David Attenborough / William Collins / 338 pages
In Living Planet: The Web of Life on Earth—a fully updated edition of Sir David Attenborough’s 1984 book that accompanied the BBC’s Living Planet documentary series—the famed naturalist takes readers on a journey through the interconnected web of life on Earth. From the mutual relationship between algae and fungi (setting the stage for the colonization of plants), to phytoplankton’s support of species from tiny zooplankton to great whales, to guano of guanay cormorants fertilizing human crops, we are all interdependent.
Through dreamlike imagery, Attenborough brings art to science. Female leatherback turtles are described as “sweeping showers of sand” during nest creation. If you are left in any doubt as to the diversity of life, you need only turn to the breathtaking pictures.
Attenborough’s interdisciplinary approach provides a detailed explanation of the operation of life. For instance, “The Baking Deserts” chapter uses geographical concepts to explain how atmospheric circulation determines the creation of the hot deserts. The chapter then turns to biology to highlight how this extreme environment has caused diverse species—from the jackrabbit of the American Southwest to the fennec fox of the Sahara—to develop huge ears with large capillary networks close to the skin’s surface to enable effective heat loss.
Species are not static—they change over millions of years along evolutionary pathways that twist and turn as environments slowly change or the species adapt to exploit a particular niche. Such changes continue—and some pathways double back. Attenborough writes, for example, that the “procession of mammals into the sea has not yet ceased” and conjectures that polar bears may be on an evolutionary path that “could lead its descendants in a few million years’ time to a fully marine existence.”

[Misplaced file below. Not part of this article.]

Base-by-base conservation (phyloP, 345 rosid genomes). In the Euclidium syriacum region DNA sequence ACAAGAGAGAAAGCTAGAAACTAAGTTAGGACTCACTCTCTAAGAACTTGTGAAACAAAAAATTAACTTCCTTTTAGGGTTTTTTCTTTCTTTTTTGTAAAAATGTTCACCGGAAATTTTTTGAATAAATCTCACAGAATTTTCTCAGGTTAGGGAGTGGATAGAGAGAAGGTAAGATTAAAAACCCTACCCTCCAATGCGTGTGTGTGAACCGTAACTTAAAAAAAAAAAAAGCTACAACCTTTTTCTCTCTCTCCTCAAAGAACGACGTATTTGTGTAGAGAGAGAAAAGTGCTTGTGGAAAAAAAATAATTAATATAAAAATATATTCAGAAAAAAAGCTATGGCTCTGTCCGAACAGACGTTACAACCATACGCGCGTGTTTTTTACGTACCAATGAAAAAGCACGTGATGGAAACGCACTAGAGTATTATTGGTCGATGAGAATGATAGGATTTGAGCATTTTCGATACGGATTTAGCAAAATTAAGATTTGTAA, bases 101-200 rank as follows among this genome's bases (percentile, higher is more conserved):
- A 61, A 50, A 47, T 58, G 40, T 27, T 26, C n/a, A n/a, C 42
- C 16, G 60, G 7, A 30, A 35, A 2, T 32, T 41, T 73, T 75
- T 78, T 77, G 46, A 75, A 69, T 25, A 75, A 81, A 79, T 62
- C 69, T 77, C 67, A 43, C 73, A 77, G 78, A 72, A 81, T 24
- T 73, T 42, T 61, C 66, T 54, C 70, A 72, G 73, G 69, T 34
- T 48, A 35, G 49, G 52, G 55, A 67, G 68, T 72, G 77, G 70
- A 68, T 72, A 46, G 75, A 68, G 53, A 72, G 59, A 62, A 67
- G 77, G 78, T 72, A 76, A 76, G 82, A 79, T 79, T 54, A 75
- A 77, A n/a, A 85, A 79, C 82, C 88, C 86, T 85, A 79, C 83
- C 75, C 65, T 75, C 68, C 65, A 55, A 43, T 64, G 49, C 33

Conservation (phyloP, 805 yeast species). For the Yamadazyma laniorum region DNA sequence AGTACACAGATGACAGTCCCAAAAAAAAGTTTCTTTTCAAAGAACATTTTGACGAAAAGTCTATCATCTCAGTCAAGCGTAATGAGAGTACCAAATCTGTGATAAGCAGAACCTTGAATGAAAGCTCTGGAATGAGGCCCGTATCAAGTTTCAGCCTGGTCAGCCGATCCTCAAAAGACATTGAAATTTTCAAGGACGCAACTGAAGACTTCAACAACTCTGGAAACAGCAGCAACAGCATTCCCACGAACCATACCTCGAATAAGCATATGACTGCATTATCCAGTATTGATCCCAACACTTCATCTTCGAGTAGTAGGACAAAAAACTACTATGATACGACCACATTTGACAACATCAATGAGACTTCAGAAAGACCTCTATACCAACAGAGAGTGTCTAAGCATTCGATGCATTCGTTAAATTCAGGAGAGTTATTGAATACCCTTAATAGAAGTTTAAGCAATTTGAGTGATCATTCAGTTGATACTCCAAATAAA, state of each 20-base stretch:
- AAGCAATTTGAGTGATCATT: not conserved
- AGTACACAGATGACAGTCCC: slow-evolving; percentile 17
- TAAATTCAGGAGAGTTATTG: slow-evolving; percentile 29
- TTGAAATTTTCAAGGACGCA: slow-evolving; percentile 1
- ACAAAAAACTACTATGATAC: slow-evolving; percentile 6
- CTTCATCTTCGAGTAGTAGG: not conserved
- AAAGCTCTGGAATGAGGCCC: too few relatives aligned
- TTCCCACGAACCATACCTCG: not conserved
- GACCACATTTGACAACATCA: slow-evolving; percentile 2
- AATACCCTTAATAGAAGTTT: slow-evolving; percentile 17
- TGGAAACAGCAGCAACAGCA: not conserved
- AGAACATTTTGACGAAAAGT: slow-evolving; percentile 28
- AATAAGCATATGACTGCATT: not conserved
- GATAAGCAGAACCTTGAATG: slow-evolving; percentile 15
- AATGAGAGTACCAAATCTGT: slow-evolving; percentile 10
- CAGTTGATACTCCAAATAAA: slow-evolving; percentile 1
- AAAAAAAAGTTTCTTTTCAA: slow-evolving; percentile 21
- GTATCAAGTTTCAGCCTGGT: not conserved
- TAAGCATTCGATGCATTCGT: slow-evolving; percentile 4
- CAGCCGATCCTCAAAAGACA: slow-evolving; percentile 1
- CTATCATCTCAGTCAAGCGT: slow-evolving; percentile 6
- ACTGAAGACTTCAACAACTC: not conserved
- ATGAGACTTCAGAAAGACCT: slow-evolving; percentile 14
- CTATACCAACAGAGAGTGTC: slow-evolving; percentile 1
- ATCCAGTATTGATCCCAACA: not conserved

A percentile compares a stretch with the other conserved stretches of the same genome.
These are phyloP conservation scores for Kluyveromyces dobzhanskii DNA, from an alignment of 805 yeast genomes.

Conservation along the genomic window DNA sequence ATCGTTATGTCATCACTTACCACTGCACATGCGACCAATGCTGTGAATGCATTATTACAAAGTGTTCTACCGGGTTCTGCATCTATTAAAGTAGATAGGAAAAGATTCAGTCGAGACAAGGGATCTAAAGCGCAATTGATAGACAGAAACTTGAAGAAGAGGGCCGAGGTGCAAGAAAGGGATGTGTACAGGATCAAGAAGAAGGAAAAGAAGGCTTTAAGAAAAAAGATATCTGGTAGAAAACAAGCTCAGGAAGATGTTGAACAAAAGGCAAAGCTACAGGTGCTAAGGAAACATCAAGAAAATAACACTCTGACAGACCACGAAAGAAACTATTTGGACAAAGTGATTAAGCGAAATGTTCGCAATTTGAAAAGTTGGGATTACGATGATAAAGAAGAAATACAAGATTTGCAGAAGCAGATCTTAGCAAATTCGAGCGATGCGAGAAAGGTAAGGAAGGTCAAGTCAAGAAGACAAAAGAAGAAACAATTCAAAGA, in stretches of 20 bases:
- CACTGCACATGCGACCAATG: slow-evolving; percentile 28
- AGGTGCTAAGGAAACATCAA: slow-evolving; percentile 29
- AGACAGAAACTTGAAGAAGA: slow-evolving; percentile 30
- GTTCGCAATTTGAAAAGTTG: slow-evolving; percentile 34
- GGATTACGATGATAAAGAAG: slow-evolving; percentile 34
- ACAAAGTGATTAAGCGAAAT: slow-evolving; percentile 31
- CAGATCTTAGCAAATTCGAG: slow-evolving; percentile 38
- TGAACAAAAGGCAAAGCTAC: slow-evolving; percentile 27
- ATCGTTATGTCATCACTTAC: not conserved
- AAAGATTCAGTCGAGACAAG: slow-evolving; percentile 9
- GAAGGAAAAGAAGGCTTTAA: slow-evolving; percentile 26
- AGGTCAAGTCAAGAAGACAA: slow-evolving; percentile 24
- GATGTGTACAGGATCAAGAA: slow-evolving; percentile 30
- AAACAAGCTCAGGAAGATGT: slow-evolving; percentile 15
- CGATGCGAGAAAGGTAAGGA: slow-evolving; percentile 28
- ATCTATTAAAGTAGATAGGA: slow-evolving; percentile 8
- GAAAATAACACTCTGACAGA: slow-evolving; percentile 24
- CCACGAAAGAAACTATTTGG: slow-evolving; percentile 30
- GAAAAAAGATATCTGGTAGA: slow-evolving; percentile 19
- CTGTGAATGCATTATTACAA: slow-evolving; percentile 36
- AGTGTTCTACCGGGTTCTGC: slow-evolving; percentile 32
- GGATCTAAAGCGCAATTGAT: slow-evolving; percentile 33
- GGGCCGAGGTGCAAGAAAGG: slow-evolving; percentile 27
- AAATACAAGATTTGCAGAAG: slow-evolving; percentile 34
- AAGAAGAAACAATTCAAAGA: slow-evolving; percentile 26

However, Attenborough always provides an overarching caveat for any species’ prospects for survival: the interference of humans. For the polar bear, it is the specter of climate change causing sea level to rise faster than the species can adapt. Many species—such as the great auk of the Atlantic coast, the quagga of South Africa, and the great tortoise of Réunion Island—have already been extinguished by humans.
But for species that remain, hope is not lost. In the final chapter, Attenborough outlines the basic principles by which we should live in our environment. He argues powerfully for the protection of biodiversity. Humans must rely on the natural world for our own survival—but, says Attenborough, “We have no moral right to exterminate forever the creatures with which we share this earth.”